State legislators are used to political turf wars. Now, debates in a handful of states really are about turf, pitting those who back the artificial variety against supporters of natural grass for playgrounds and athletic fields.
Bills in Minnesota, New Jersey and New York would bar the installation of additional artificial turf until those states complete health and environmental studies on the ground-up tires used for the increasingly popular surfaces. Bills in California and Connecticut call for studies to determine the health and environmental effects of synthetic turf. A proposal in New York City would rip out all the existing artificial fields as well as ban new ones.
The federal Consumer Product Safety Commission gave a boost to those concerned with safety on April 16 when it announced approval of a study on lead levels released from artificial grass. The study is in response to a request from New Jersey state health regulators who closed fields at The College of New Jersey in Ewing and Frank Sinatra Park in Hoboken on April 14 after samples of synthetic turf showed high levels of lead, a known neurotoxin.
Artificial playing fields have been in use since the 1960s, but began to take off two decades later when improved materials made the surfaces softer and more like real grass. The industry has grown about 20% annually since 2001, and the number of new fields doubled from about 400 to 800 between 2003 and 2005, according to the Synthetic Turf Council, a trade group of manufacturers and sellers. Most of the synthetic turf varieties now being used use crumb-rubber from waste tires, sometimes mixed with sand.
While artificial turf can cost twice as much to install as traditional sod, synthetic surfaces require no water, fertilizers or mowing during their average 10-year lifespan. In addition, synthetic playing surfaces hold up better under frequent use and help reduce injuries by providing better traction for athletes, according to industry groups.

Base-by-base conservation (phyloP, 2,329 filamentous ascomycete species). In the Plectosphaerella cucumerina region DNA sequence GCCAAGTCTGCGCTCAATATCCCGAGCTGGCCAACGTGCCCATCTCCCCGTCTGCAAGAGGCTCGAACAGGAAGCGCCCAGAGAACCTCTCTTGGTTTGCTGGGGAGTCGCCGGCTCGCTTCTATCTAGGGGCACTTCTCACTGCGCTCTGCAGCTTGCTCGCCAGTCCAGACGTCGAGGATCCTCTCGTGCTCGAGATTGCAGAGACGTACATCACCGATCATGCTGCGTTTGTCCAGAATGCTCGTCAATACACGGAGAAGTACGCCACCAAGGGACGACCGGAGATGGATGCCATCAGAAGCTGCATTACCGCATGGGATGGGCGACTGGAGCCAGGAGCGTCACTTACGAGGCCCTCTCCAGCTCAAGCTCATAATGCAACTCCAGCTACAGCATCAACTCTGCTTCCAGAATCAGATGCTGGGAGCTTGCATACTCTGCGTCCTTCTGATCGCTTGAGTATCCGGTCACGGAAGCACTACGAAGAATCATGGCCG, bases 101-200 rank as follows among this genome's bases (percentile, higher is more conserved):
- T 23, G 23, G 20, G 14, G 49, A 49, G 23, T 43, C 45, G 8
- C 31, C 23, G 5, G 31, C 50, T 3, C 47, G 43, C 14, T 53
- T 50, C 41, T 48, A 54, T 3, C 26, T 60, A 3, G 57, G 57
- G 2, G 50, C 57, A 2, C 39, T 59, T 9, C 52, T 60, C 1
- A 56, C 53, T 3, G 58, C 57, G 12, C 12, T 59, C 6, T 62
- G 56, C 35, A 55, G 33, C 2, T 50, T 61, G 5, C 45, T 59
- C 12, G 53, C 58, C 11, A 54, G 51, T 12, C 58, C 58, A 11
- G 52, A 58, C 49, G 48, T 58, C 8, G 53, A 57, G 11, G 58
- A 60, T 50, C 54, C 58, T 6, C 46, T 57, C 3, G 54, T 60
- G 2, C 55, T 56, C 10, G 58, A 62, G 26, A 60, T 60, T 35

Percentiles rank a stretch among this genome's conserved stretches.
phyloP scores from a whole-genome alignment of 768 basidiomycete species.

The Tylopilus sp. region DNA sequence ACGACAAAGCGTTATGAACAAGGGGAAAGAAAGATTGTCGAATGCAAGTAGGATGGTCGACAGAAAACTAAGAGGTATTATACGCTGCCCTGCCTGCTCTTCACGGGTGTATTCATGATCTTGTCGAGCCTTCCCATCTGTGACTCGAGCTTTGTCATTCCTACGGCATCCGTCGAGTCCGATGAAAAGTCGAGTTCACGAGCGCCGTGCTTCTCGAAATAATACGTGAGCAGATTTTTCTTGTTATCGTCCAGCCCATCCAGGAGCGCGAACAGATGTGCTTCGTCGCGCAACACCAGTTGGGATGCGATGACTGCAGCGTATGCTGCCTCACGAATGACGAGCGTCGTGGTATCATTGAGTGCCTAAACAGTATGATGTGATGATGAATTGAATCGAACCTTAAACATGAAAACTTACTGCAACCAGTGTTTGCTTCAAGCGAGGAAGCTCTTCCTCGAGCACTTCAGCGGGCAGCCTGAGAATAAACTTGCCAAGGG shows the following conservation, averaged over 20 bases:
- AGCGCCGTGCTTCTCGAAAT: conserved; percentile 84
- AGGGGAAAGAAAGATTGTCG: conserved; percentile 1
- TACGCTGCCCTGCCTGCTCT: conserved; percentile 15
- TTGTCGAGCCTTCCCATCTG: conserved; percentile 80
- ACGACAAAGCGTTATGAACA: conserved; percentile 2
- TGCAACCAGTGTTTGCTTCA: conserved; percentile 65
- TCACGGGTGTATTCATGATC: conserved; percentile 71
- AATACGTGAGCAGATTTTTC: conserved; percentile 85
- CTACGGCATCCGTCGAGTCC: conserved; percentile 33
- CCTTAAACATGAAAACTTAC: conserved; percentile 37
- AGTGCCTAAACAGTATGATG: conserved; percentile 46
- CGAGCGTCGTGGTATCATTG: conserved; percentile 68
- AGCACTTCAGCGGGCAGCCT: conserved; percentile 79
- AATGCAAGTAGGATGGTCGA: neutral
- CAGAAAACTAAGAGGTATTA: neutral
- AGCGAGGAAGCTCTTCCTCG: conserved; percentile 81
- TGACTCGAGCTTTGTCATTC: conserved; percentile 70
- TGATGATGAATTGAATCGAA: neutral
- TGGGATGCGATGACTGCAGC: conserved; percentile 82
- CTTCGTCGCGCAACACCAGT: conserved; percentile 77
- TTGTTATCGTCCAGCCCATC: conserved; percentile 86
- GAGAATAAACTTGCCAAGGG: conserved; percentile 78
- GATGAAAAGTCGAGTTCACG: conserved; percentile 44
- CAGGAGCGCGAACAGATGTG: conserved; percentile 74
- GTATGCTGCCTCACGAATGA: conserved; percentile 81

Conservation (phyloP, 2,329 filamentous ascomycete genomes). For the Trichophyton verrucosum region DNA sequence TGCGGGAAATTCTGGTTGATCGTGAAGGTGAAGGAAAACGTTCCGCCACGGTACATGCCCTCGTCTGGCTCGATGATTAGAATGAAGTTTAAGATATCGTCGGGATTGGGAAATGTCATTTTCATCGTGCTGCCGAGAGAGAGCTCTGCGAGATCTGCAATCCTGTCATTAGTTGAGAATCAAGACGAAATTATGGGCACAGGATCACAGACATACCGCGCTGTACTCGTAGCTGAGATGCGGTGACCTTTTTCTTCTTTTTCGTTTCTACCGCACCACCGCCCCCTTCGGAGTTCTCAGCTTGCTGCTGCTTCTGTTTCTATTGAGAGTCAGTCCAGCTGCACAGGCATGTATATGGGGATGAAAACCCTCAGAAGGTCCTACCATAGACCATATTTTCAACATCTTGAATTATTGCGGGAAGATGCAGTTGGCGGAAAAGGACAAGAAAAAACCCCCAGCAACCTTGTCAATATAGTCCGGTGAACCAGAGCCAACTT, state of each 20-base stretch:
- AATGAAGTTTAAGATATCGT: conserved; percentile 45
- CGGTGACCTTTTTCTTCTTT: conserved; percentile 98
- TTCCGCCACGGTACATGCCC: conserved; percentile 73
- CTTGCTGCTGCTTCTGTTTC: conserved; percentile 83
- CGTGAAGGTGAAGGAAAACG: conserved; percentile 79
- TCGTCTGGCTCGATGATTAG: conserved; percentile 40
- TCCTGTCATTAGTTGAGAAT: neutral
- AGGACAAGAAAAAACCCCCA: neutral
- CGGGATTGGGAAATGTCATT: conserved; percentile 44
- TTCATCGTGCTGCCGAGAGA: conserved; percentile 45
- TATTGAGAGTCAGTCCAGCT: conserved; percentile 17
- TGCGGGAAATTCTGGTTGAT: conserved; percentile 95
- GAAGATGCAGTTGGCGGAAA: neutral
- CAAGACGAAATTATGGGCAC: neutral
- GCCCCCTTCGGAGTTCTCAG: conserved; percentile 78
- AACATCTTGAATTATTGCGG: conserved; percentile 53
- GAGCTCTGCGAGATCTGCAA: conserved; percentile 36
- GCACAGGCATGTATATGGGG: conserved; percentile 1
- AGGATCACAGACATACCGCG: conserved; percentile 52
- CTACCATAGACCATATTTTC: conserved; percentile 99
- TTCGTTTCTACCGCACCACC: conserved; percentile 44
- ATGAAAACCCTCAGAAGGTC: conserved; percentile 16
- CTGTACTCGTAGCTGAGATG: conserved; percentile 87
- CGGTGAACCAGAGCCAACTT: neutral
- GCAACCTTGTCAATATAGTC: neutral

But grassroots opponents across the country charge that synthetic turf may cause more environmental damage than real grass, and they raise concerns that children are being exposed to harmful chemicals.
Both supporters and opponents of the artificial surface cite scientific studies to back up their differing claims, but both sides agree that more research is needed.
Lawmakers have not yet been swayed by the activists' concerns as the industry ramps up its lobbying against the measures; none of the bills to ban fake turf has been moved out of committee.
Jonathan Levy, a lobbyist for the Institute of Scrap Recycling Industries, Inc., said about 51 million tires annually are used to make crumb rubber for a variety of products including a mulch substitute and an ingredient in asphalt, as well as the synthetic turf. "In the larger environmental picture, if there is nowhere for these tires to go, what do we do with them?" he asked.
Read the full report Turf Wars: A Fight Over Fake Grass on Stateline.org's Web site.